BillDesk had tapped a niche market as neither banks nor billers had devised any form of electronic bill payments. The initial years went in building demo solutions to show how it all worked, so the banks and billers would be convinced to try it out. For instance, it took the three entrepreneurs four years of constant coaxing and demonstrating before BSNL agreed to sign on in early 2006.
Along the way, the startup raised seed money—$500,000 from Sidbi Venture Capital and Bank of Baroda. (Sidbi sold its stake in BillDesk to TA Associates in 2011.) The first five years were sustained with that money as BillDesk invested in building networks and other infrastructure, while revenues stayed low.
However, by the end of the fifth year, BillDesk’s customers, banks and billers were starting to witness a change. More people were getting comfortable with internet banking and making bill payments online, and the billers were willing to pay a fee for the service.
The entrepreneurs’ persistence was validated the following year, when revenues tripled to ₹6 crore, compared to the previous year. That year, 2006, was also when SBI and Clearstone—also the first institutional investor in US-based online payments provider PayPal—invested in BillDesk. The combined round was $7 million, which took BillDesk all the way to 2015, when General Atlantic and Temasek together invested about $200 million, valuing the startup at $1 billion, The Economic Times
had reported then, citing unnamed sources. In 2009, there were changes in the capital adequacy rules in India because of which SBI and Bank of Baroda had to dial down their holdings—around 10 percent each—in the company. TA Associates kept buying from the two PSU banks.
Today, TA Associates and General Atlantic are the two largest shareholders in BillDesk with Temasek and Clearstone not very far behind.
By 2009, the BillDesk platform had evolved to allow end-consumers to go directly to a merchant’s website and make their payments, rather than through the bank’s website. This became the second phase of growth—aggregating multiple payment methods so that consumers can choose the option they prefer.
Along the way, banks introduced their own e-wallets, and BillDesk has kept pace by recognising these payments as well on its platform.
Today, BillDesk processes over $4 billion in payments every month, not far behind the combined volume processed by Visa and Mastercard every month, which Srinivasu reckons is about $5 billion.
While so much hard work has gone into making BillDesk what it is, the real growth is still ahead for the company as India’s fintech sector, whose fortunes are linked to BillDesk’s, is poised for growth.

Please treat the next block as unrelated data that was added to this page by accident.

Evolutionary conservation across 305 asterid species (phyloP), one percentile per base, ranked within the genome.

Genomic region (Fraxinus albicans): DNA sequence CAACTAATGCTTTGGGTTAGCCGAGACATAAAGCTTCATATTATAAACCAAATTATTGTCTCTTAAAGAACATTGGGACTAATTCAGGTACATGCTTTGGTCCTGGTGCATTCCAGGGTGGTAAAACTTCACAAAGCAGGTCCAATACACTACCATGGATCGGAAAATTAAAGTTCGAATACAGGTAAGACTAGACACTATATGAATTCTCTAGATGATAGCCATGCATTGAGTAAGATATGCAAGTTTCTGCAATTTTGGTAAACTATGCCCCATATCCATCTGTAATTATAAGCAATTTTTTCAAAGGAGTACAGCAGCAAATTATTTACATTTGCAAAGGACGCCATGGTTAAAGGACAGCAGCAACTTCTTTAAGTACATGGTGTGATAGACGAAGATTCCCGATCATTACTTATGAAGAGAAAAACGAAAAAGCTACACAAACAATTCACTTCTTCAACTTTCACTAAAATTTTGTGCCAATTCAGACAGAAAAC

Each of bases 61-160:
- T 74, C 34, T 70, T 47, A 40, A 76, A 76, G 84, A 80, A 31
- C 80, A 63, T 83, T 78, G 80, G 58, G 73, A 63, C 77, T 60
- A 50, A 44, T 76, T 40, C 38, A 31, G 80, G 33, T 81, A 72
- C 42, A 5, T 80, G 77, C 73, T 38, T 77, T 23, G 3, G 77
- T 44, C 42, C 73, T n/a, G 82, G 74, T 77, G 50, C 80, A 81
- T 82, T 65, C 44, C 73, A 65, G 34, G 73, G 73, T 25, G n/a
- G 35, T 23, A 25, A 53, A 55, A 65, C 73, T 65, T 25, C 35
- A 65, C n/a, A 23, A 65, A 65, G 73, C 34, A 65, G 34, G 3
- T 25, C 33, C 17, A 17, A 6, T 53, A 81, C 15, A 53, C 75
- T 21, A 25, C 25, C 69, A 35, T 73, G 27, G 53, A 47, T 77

The transaction value for the Indian fintech sector is likely to touch $73 billion in 2020, growing at a five-year CAGR of 22 percent, KPMG estimates. Deal data tracked by KPMG also points to growing interest in fintech in India, where two of the top 10 global fintech deals in the January-March 2017 period were sealed.
These were the $200 million raised by Paytm E-commerce, and the $85.8 million deal in which France’s Ingenico acquired TechProcess Payment Services in February this year. TechProcess Payment Services operates BillJunction, a direct competitor to BillDesk.
And that is another facet of how things are evolving. Competitors— PayU, CCAvenue, BillJunction, and newer startups such as Razorpay—are springing up as India’s startup ecosystem gathers steam.
“The industry is evolving and is big enough for multiple players that have differentiated offerings as there are new and diverse business use cases coming up each day,” Harshil Mathur, co-founder and CEO at Bengaluru’s Razorpay, tells Forbes India
in an email.
Razorpay recently announced a suite of products that Mathur and co-founder and CTO Shashank Kumar expect will provide a comprehensive cashflow management solution to businesses—a different approach compared to BillDesk.
Still, there are factors that give BillDesk an advantage over competition, its market dominance, first-mover advantage and a portfolio of large existing customers, says Srinivasu. This confidence also explains why he does not have to project his business.
“The DNA of the company is such that we’ve never had to play up what we do,” he says.
The company has stayed under the radar, which also helped it quietly build scale. Now, demonetisation has “ incrementally changed trajectory”. From the 80-100 million transactions that BillDesk sees every month, the government says it wants to see 25 billion transactions a year
in the country. “It is a quantum leap” in expectations.
This has brought the focus right back to what’s at the core of BillDesk—how does it continue to retain the largest market share of total payments volume (TPV) and gain on it.
The India of 2020 will be different in terms of digital payments. Additionally, how can all that it has done so far, help banks and merchants use analytics, predictive analytics, and eventually Artificial Intelligence, as ways to interact more with their customers.
Poddar at TA Associates points out another, less-recognised, ace up BillDesk’s sleeve: “It continues to be, in our view, the best derivative play on the growth of the Indian ecommerce industry.”
As India’s nascent ecommerce market expands, BillDesk will be a large beneficiary, providing a big chunk of the underlying payments infrastructure.
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(This story appears in the 27 October, 2017 issue of Forbes India. To visit our Archives, click here.)